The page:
This week is Malnutrition Awareness Week, and with the rapid increase in British older adults, it is increasingly important to focus on finding strategies to maintain and improve good health and well-being in the older population.

Find out more about the project here

If you have any questions about the Photo of the Week series please email: research@bournemouth.ac.uk

Photo of the week ‘Safe swim: Supporting physical activity and well being for transgender young people’

Telling a story of research through photography

The ‘photo of the week’ is a weekly series featuring photographs taken by BU academics and students for our Research Photography Competition which took place earlier this year.

These provide a snapshot into some of the incredible research taking place across the BU community. 

This week’s photo of the week was taken by Jayne Caudwell & Carly Stewart and is titled;

‘Safe swim: Supporting physical activity and well being for transgender young people’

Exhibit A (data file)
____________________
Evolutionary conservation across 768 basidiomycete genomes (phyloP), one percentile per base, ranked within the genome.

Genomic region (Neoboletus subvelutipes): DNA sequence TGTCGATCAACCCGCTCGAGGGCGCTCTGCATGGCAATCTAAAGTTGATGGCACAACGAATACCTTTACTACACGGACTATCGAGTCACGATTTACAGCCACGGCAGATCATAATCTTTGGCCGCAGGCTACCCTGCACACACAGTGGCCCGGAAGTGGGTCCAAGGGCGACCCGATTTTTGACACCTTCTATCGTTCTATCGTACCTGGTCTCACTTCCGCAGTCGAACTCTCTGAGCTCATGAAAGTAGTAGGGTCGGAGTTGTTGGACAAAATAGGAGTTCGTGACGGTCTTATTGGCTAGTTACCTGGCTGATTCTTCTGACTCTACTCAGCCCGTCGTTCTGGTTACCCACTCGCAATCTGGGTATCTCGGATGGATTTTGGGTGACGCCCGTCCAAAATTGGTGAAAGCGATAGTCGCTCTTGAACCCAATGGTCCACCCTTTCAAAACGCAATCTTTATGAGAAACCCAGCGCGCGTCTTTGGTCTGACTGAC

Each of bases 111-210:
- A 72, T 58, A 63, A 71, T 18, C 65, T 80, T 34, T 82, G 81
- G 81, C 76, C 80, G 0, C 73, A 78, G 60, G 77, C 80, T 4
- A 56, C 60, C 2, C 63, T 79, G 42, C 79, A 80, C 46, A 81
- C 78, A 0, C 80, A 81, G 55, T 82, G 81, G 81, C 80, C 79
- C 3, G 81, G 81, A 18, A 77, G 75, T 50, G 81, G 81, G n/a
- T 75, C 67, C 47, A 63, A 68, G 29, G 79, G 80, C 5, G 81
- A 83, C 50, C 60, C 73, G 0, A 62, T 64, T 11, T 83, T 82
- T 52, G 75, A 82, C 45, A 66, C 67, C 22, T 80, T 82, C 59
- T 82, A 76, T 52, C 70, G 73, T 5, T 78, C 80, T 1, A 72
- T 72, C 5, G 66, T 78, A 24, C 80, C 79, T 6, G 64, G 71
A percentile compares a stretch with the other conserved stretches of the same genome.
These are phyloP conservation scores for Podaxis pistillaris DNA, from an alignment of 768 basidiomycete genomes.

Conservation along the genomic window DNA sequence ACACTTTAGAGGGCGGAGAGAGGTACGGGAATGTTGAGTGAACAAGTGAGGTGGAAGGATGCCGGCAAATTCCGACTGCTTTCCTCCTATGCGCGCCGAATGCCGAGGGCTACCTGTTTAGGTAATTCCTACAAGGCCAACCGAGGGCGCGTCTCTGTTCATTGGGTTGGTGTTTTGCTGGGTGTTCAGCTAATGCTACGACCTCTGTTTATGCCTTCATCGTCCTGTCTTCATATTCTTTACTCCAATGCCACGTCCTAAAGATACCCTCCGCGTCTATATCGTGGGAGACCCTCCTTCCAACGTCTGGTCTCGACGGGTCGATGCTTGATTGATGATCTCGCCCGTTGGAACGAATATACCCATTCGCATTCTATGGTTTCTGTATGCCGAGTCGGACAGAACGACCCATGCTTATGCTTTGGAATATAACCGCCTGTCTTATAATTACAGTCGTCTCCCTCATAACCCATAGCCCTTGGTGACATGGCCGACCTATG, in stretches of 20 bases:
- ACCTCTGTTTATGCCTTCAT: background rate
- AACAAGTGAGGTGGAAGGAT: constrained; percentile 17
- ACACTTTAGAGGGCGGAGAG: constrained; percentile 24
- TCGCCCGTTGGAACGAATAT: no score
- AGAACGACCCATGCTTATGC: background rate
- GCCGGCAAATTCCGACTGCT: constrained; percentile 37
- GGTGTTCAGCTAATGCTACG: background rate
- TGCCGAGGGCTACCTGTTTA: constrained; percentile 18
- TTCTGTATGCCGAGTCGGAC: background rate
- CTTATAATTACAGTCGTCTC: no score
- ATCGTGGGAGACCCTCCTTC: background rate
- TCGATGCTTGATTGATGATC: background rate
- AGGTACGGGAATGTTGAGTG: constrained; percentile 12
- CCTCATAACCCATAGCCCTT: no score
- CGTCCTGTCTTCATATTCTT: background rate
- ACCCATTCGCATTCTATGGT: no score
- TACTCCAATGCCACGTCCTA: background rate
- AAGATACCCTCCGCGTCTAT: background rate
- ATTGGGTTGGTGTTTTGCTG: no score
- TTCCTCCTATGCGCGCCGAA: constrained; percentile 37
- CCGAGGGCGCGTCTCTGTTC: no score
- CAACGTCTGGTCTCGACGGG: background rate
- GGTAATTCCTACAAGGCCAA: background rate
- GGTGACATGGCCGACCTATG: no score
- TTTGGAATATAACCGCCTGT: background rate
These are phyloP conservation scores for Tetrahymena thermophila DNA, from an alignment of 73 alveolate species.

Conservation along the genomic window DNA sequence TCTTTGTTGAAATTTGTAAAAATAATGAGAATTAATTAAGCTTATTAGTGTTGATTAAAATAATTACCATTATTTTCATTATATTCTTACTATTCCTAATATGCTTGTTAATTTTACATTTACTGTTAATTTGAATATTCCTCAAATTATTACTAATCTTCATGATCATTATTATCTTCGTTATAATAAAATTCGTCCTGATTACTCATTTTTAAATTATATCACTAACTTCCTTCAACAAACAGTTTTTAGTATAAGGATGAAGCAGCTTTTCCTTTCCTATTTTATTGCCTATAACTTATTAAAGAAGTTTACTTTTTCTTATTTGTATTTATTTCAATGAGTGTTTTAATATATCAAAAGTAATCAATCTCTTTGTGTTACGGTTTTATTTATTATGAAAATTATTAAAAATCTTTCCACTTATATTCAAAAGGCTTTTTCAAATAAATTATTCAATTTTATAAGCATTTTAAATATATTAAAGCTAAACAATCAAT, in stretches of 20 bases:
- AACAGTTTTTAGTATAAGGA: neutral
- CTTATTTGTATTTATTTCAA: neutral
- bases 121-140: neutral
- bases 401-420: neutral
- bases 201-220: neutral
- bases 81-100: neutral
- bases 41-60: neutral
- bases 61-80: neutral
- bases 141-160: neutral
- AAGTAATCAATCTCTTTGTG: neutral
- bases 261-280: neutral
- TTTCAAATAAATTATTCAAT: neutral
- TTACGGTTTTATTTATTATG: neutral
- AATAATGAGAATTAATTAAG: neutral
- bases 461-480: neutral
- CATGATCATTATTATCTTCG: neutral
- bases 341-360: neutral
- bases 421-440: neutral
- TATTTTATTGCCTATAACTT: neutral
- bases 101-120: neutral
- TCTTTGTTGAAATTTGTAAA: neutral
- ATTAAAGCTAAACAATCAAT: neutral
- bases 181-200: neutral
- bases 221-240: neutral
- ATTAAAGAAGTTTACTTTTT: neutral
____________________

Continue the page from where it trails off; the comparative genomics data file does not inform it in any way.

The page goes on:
This qualitative research project involves a local Bournemouth-based transgender group. It focuses on their swim-related activities to explore the benefits of water-based physical activity. Statistics demonstrate that LGBT+ have higher levels of anxiety, depression, and suicidal feelings as a consequence of feeling isolated, and experiences of rejection and bullying. Transphobia and public scrutiny of transgender bodies negatively impacts the daily lives of transgender and gender non-conforming individuals. There is evidence that swimming as a form of physical activity can enhance subjective well being. However, the places of sport and physical activity, specifically swimming pools are not always welcoming to transgender and gender non-conforming participants. Currently, the group privately hires a local pool and by invitation the researchers (Caudwell and Stewart) have attended on four occasions. Participant observation and semi-structured interviews have identified that group members look forward to and enjoy attending the sessions. The photograph celebrates members of the group being physically active and playful in the in-door place of a swimming pool. Aside: The group have given their consent for the photograph to be submitted to the Research Photography Competition.